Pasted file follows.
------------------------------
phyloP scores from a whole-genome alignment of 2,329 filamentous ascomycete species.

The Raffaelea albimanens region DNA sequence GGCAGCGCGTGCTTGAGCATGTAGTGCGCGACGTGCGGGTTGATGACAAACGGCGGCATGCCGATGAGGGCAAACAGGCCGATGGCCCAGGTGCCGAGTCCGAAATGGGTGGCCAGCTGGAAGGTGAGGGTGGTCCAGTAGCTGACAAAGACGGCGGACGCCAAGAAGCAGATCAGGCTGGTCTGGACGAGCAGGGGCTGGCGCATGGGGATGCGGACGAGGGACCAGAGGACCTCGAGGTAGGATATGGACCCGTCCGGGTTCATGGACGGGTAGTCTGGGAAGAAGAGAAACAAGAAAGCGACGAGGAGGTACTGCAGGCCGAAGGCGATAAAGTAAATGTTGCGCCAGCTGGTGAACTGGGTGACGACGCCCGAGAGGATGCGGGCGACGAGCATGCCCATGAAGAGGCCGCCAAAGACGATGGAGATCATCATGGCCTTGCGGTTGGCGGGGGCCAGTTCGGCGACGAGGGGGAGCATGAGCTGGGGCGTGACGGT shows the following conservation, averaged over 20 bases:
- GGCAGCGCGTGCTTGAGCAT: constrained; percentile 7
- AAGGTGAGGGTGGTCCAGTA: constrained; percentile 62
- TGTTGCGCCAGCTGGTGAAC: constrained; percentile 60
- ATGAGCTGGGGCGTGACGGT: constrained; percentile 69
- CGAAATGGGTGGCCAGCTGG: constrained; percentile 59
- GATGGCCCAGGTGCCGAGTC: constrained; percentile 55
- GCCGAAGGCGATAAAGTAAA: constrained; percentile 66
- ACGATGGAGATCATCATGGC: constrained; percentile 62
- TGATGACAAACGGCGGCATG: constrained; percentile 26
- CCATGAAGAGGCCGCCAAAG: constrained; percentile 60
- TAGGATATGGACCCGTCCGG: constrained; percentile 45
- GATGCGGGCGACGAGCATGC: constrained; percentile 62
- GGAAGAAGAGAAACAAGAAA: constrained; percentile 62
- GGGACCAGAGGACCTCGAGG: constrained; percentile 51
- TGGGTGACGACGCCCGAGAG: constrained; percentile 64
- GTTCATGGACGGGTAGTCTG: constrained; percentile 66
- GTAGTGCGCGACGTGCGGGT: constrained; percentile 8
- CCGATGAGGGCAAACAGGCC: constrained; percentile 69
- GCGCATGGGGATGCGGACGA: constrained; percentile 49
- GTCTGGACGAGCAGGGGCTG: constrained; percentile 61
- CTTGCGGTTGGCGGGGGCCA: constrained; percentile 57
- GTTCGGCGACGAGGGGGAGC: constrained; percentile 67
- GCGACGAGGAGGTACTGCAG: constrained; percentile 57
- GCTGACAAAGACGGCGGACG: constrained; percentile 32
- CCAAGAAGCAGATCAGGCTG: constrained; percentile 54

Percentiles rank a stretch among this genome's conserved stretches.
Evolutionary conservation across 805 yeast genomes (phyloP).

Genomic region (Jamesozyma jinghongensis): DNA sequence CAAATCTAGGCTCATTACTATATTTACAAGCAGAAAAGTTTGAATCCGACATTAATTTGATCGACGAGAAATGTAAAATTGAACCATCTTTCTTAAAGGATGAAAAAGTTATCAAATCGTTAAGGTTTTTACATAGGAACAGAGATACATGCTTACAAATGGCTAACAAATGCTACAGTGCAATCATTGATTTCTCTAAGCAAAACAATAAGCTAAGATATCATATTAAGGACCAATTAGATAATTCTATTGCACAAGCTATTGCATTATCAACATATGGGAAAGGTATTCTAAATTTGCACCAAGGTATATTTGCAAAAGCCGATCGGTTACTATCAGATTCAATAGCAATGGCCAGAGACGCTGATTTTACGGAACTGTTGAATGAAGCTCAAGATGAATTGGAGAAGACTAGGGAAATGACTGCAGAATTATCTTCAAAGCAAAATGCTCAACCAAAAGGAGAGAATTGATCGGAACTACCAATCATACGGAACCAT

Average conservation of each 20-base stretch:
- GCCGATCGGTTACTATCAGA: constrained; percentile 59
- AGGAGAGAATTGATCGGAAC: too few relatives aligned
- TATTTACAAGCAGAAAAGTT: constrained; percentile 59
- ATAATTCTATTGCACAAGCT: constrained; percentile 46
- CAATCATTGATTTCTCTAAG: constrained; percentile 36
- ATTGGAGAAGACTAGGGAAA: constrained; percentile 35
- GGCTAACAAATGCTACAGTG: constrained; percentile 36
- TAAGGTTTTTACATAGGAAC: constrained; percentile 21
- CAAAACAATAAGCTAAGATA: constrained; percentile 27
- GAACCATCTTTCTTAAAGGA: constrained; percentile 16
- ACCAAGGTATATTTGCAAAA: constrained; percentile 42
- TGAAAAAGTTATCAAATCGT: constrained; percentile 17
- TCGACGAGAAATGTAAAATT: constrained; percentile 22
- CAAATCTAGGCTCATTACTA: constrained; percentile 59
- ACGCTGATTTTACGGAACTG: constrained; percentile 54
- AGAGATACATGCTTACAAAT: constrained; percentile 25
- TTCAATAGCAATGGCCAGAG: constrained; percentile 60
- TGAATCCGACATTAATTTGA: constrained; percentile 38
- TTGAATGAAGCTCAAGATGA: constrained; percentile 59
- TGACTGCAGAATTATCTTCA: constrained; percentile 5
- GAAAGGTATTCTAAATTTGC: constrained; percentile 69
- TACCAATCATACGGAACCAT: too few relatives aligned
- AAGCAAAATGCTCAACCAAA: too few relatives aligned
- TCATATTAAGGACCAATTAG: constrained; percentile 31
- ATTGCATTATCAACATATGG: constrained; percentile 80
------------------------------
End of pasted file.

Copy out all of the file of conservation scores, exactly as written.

phyloP scores from a whole-genome alignment of 2,329 filamentous ascomycete species.

The Raffaelea albimanens region DNA sequence GGCAGCGCGTGCTTGAGCATGTAGTGCGCGACGTGCGGGTTGATGACAAACGGCGGCATGCCGATGAGGGCAAACAGGCCGATGGCCCAGGTGCCGAGTCCGAAATGGGTGGCCAGCTGGAAGGTGAGGGTGGTCCAGTAGCTGACAAAGACGGCGGACGCCAAGAAGCAGATCAGGCTGGTCTGGACGAGCAGGGGCTGGCGCATGGGGATGCGGACGAGGGACCAGAGGACCTCGAGGTAGGATATGGACCCGTCCGGGTTCATGGACGGGTAGTCTGGGAAGAAGAGAAACAAGAAAGCGACGAGGAGGTACTGCAGGCCGAAGGCGATAAAGTAAATGTTGCGCCAGCTGGTGAACTGGGTGACGACGCCCGAGAGGATGCGGGCGACGAGCATGCCCATGAAGAGGCCGCCAAAGACGATGGAGATCATCATGGCCTTGCGGTTGGCGGGGGCCAGTTCGGCGACGAGGGGGAGCATGAGCTGGGGCGTGACGGT shows the following conservation, averaged over 20 bases:
- GGCAGCGCGTGCTTGAGCAT: constrained; percentile 7
- AAGGTGAGGGTGGTCCAGTA: constrained; percentile 62
- TGTTGCGCCAGCTGGTGAAC: constrained; percentile 60
- ATGAGCTGGGGCGTGACGGT: constrained; percentile 69
- CGAAATGGGTGGCCAGCTGG: constrained; percentile 59
- GATGGCCCAGGTGCCGAGTC: constrained; percentile 55
- GCCGAAGGCGATAAAGTAAA: constrained; percentile 66
- ACGATGGAGATCATCATGGC: constrained; percentile 62
- TGATGACAAACGGCGGCATG: constrained; percentile 26
- CCATGAAGAGGCCGCCAAAG: constrained; percentile 60
- TAGGATATGGACCCGTCCGG: constrained; percentile 45
- GATGCGGGCGACGAGCATGC: constrained; percentile 62
- GGAAGAAGAGAAACAAGAAA: constrained; percentile 62
- GGGACCAGAGGACCTCGAGG: constrained; percentile 51
- TGGGTGACGACGCCCGAGAG: constrained; percentile 64
- GTTCATGGACGGGTAGTCTG: constrained; percentile 66
- GTAGTGCGCGACGTGCGGGT: constrained; percentile 8
- CCGATGAGGGCAAACAGGCC: constrained; percentile 69
- GCGCATGGGGATGCGGACGA: constrained; percentile 49
- GTCTGGACGAGCAGGGGCTG: constrained; percentile 61
- CTTGCGGTTGGCGGGGGCCA: constrained; percentile 57
- GTTCGGCGACGAGGGGGAGC: constrained; percentile 67
- GCGACGAGGAGGTACTGCAG: constrained; percentile 57
- GCTGACAAAGACGGCGGACG: constrained; percentile 32
- CCAAGAAGCAGATCAGGCTG: constrained; percentile 54

Percentiles rank a stretch among this genome's conserved stretches.
Evolutionary conservation across 805 yeast genomes (phyloP).

Genomic region (Jamesozyma jinghongensis): DNA sequence CAAATCTAGGCTCATTACTATATTTACAAGCAGAAAAGTTTGAATCCGACATTAATTTGATCGACGAGAAATGTAAAATTGAACCATCTTTCTTAAAGGATGAAAAAGTTATCAAATCGTTAAGGTTTTTACATAGGAACAGAGATACATGCTTACAAATGGCTAACAAATGCTACAGTGCAATCATTGATTTCTCTAAGCAAAACAATAAGCTAAGATATCATATTAAGGACCAATTAGATAATTCTATTGCACAAGCTATTGCATTATCAACATATGGGAAAGGTATTCTAAATTTGCACCAAGGTATATTTGCAAAAGCCGATCGGTTACTATCAGATTCAATAGCAATGGCCAGAGACGCTGATTTTACGGAACTGTTGAATGAAGCTCAAGATGAATTGGAGAAGACTAGGGAAATGACTGCAGAATTATCTTCAAAGCAAAATGCTCAACCAAAAGGAGAGAATTGATCGGAACTACCAATCATACGGAACCAT

Average conservation of each 20-base stretch:
- GCCGATCGGTTACTATCAGA: constrained; percentile 59
- AGGAGAGAATTGATCGGAAC: too few relatives aligned
- TATTTACAAGCAGAAAAGTT: constrained; percentile 59
- ATAATTCTATTGCACAAGCT: constrained; percentile 46
- CAATCATTGATTTCTCTAAG: constrained; percentile 36
- ATTGGAGAAGACTAGGGAAA: constrained; percentile 35
- GGCTAACAAATGCTACAGTG: constrained; percentile 36
- TAAGGTTTTTACATAGGAAC: constrained; percentile 21
- CAAAACAATAAGCTAAGATA: constrained; percentile 27
- GAACCATCTTTCTTAAAGGA: constrained; percentile 16
- ACCAAGGTATATTTGCAAAA: constrained; percentile 42
- TGAAAAAGTTATCAAATCGT: constrained; percentile 17
- TCGACGAGAAATGTAAAATT: constrained; percentile 22
- CAAATCTAGGCTCATTACTA: constrained; percentile 59
- ACGCTGATTTTACGGAACTG: constrained; percentile 54
- AGAGATACATGCTTACAAAT: constrained; percentile 25
- TTCAATAGCAATGGCCAGAG: constrained; percentile 60
- TGAATCCGACATTAATTTGA: constrained; percentile 38
- TTGAATGAAGCTCAAGATGA: constrained; percentile 59
- TGACTGCAGAATTATCTTCA: constrained; percentile 5
- GAAAGGTATTCTAAATTTGC: constrained; percentile 69
- TACCAATCATACGGAACCAT: too few relatives aligned
- AAGCAAAATGCTCAACCAAA: too few relatives aligned
- TCATATTAAGGACCAATTAG: constrained; percentile 31
- ATTGCATTATCAACATATGG: constrained; percentile 80